The Maryland Live! Casino at Arundel Mills Mall is set to open next week. At 10 p.m. — on June 6th — Maryland Live (plus that terrible little exclamation point at the end) will become Maryland’s third operating casino, along with Ocean Downs in Worcester and Hollywood Casino in Cecil County.
Maryland Live! is the most recent of several new casinos, but not for long — two more, one in Baltimore City and one in Alleghany — have already been approved and are scheduled to open in 2013 and 2014, respectively.
(One of Tuesday’s Links will take you to yet another announcement for a Maryland Casino.)
Maybe it’s just the fact that I went on a lot of movie dates at Arundel Mills Mall in eighth grade (I even bought my first band tee from the mall’s Hot-Topic), but the news — not to mention the proximity of this new casino — is starting to make me think a lot about what the gambling industry can mean to a community.
Economically, casinos seem to make sense; they return 95 percent of the money they get back to winning players, they create jobs in the community, and can generate millions of dollars in much needed tax revenue. And while a lot of people talk about gambling as a “poor tax,” you’d be hard-pressed to find statistical evidence showing that it lowers real-estate values or causally (though possibly reflectively) affects crime and poverty rates.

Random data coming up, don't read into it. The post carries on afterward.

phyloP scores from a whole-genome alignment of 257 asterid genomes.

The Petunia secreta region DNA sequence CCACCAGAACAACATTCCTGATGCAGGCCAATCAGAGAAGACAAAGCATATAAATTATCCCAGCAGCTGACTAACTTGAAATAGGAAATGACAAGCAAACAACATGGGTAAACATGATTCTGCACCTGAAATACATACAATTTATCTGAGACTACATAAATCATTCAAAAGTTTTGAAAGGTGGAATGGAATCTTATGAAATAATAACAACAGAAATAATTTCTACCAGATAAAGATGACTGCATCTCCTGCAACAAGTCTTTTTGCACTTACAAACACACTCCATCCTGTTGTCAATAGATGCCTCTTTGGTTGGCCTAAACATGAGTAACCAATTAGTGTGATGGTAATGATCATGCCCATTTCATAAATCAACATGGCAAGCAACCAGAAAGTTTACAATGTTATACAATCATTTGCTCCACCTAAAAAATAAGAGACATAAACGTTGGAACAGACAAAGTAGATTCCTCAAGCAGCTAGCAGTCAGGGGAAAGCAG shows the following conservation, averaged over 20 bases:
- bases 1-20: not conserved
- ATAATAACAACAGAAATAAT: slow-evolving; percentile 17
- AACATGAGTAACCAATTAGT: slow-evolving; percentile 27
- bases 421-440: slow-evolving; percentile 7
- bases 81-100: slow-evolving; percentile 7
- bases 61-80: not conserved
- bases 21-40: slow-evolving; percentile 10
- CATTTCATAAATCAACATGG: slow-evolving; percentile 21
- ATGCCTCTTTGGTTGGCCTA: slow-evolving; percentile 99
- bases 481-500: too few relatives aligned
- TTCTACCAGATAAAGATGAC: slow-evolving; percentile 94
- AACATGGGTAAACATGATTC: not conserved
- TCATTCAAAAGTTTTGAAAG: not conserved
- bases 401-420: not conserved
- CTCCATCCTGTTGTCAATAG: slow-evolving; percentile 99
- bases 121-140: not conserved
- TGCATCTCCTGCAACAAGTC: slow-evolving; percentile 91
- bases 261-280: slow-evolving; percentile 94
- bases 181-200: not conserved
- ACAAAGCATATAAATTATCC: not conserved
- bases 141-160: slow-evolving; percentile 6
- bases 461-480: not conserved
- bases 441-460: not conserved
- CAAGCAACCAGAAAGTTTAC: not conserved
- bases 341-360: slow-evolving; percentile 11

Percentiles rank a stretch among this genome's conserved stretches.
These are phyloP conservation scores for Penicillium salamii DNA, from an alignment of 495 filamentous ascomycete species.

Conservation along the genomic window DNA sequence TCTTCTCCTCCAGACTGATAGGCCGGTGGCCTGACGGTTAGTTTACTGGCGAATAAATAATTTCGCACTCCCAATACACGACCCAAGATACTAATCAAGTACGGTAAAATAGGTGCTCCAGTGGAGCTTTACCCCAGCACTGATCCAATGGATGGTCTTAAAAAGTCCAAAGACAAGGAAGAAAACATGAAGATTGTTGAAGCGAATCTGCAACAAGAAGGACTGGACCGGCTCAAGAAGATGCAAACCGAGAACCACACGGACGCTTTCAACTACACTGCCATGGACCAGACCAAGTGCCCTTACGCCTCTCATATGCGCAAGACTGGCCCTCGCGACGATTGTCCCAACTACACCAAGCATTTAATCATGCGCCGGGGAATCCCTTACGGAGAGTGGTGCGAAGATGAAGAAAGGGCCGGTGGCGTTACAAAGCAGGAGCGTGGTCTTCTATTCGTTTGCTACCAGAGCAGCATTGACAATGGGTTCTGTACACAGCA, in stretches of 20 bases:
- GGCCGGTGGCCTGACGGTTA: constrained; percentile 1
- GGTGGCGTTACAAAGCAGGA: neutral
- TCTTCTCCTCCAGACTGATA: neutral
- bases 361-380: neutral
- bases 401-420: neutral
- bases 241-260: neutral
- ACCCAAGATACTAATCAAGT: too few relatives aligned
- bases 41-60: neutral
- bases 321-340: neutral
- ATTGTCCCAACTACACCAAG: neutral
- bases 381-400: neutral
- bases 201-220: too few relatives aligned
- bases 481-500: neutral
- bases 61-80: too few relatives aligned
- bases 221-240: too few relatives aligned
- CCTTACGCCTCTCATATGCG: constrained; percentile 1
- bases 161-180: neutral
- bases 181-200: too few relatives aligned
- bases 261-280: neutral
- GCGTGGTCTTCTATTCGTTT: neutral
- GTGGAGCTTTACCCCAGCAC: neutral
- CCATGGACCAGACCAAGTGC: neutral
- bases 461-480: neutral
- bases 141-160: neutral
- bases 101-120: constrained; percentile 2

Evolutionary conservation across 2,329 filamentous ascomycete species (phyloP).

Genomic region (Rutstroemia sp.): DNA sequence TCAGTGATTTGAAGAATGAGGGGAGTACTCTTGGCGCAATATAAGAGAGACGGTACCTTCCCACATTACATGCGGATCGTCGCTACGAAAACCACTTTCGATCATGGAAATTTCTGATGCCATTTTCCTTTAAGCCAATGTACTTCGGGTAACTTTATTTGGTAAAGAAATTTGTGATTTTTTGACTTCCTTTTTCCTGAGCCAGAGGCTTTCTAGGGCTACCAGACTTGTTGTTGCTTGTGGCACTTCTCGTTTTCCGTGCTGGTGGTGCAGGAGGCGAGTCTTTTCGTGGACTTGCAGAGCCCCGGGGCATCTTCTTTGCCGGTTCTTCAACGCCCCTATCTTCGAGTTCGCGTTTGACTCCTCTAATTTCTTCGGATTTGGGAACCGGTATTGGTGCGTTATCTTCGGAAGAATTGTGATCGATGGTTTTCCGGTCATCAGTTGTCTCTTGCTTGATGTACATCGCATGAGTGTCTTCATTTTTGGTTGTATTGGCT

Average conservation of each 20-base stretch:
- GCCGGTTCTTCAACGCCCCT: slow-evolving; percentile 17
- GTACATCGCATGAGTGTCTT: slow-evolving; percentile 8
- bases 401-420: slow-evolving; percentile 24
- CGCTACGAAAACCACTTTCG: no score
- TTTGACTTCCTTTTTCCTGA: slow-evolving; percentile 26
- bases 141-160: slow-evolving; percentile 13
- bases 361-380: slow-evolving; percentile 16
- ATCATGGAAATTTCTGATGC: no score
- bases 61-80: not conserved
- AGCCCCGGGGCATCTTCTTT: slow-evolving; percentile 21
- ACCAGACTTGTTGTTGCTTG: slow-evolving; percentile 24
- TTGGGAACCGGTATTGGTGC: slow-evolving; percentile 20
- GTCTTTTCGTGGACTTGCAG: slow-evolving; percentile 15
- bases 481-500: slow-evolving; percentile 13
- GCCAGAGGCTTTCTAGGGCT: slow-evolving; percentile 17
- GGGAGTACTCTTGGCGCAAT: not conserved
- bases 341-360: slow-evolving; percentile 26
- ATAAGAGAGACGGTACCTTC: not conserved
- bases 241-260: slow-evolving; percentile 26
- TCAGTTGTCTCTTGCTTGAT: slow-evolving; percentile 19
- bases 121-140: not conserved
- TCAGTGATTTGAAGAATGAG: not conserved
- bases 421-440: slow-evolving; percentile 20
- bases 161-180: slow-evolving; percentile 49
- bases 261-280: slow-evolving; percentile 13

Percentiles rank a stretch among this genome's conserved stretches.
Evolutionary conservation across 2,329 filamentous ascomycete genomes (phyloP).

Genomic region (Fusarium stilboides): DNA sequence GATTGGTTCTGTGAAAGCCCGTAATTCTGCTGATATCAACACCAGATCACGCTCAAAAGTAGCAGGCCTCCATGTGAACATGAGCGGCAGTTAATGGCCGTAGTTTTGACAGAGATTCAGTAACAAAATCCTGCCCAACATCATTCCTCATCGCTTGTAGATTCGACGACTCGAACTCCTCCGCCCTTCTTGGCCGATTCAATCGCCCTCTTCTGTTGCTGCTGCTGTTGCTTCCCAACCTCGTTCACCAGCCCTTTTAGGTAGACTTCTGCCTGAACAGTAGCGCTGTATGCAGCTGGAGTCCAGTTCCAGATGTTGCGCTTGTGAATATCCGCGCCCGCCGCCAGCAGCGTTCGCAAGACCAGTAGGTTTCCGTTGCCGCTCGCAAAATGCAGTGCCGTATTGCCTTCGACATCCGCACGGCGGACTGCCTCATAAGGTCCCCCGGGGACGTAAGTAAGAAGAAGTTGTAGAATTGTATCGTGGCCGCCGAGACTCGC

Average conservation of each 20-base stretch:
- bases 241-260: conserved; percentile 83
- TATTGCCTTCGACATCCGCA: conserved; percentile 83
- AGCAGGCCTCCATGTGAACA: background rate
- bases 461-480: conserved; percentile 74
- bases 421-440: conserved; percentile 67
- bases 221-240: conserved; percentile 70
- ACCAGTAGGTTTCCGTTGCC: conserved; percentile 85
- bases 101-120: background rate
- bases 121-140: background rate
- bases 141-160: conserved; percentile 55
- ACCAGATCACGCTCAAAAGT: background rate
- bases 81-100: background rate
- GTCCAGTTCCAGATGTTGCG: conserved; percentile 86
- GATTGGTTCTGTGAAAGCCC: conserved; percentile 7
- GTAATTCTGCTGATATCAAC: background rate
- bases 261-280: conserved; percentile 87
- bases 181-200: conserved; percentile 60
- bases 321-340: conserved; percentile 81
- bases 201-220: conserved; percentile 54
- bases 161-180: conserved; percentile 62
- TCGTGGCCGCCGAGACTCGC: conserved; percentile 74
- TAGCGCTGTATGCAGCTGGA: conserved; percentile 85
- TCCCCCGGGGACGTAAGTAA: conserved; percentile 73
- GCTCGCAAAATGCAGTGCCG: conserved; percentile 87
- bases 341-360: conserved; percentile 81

That’s what’s called looking good on paper, and I understand the political pressure to encourage that; it’s what passes budgets and keeps people in office. But I’ve been to casinos before, and I know that off-paper they can tend to smell bad, and they rarely seem to attract those slinky 20-somethings you see advertised on the billboards. More often than not, slot machines are occupied by less educated, poorer patrons who could be using that money to buy a new car or a few more changes of clothes (or, for you cynics out there, something more taxable than income, like liquor or tobacco). And in Maryland, the excess money isn’t going into Indian Reservations; it just ends up being more padding for corporate pockets.
Where do you land on the issue, Baltimore?